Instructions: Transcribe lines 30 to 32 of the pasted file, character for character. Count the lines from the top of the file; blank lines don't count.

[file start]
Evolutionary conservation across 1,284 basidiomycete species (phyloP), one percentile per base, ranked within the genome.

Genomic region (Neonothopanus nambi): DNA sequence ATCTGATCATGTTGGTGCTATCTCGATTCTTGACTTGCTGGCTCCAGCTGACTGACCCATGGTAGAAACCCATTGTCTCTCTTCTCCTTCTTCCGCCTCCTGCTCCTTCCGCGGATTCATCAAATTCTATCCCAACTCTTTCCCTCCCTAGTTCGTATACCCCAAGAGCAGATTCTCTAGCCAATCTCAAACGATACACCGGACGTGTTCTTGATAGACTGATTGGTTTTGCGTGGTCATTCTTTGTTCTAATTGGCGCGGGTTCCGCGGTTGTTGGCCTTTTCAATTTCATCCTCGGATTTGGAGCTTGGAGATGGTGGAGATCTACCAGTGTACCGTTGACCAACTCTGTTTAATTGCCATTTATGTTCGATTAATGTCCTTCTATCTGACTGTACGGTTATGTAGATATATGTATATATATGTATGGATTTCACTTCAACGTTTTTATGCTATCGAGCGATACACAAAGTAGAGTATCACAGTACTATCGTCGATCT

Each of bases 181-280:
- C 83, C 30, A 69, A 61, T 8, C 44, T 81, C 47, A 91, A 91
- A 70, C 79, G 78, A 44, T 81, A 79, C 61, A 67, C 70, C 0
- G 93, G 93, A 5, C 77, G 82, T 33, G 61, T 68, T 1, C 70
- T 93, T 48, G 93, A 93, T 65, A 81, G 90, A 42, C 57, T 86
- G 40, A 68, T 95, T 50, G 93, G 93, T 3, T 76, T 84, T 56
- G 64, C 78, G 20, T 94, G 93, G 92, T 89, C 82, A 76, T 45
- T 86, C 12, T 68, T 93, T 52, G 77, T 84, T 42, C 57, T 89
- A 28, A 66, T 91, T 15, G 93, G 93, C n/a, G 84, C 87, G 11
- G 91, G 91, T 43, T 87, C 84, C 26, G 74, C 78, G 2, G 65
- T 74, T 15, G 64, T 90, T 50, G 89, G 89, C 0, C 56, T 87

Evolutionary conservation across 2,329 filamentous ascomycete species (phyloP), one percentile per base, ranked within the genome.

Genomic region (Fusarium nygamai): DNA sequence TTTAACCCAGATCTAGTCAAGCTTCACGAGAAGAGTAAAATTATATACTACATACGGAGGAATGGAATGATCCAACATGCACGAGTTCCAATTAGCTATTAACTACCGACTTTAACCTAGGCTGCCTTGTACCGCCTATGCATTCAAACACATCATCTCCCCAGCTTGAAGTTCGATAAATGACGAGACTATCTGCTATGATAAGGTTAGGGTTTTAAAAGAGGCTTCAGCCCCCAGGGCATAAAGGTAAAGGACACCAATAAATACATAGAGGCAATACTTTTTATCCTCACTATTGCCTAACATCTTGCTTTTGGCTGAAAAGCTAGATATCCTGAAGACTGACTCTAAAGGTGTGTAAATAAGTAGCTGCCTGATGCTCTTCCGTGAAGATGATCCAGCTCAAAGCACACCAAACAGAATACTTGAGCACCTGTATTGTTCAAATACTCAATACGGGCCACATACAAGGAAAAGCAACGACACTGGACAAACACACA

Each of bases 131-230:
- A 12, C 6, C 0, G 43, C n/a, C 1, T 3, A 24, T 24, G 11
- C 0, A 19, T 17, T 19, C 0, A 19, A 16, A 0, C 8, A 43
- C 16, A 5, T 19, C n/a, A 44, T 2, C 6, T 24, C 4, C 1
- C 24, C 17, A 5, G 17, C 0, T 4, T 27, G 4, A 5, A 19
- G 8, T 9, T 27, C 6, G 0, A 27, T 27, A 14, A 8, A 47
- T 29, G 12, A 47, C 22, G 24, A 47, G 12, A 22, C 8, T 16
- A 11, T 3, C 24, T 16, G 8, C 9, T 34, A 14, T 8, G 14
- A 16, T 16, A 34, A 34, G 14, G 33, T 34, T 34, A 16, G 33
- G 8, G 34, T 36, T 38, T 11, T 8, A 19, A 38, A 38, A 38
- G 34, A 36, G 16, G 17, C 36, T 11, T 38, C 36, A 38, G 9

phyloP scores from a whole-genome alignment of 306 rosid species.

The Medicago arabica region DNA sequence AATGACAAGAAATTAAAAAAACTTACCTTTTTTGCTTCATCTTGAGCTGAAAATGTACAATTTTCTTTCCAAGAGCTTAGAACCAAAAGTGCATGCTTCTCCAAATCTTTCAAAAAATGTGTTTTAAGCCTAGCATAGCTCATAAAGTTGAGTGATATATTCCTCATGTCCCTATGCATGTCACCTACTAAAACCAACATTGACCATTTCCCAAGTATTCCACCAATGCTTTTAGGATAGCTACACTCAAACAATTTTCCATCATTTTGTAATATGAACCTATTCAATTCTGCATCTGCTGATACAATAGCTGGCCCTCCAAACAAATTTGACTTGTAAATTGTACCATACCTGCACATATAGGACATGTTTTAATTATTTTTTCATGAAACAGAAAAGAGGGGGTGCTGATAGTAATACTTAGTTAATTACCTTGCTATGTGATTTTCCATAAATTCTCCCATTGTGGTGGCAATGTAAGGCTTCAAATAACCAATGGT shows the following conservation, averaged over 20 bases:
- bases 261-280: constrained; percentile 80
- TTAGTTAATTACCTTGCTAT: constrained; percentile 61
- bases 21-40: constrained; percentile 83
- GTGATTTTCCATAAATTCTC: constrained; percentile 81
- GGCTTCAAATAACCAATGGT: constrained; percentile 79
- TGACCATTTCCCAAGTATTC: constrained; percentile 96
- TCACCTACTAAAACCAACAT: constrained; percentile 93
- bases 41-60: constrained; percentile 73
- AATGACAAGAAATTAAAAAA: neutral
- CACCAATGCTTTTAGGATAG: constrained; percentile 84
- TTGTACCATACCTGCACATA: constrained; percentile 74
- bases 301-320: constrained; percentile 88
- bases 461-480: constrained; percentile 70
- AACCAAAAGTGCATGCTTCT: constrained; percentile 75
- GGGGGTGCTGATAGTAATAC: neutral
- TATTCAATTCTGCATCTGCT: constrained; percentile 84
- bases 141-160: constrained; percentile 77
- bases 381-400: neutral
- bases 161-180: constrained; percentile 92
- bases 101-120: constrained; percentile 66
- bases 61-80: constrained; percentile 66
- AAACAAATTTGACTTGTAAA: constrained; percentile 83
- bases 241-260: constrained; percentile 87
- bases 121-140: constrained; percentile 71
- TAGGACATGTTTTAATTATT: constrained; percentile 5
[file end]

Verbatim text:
- TTAGTTAATTACCTTGCTAT: constrained; percentile 61
- bases 21-40: constrained; percentile 83
- GTGATTTTCCATAAATTCTC: constrained; percentile 81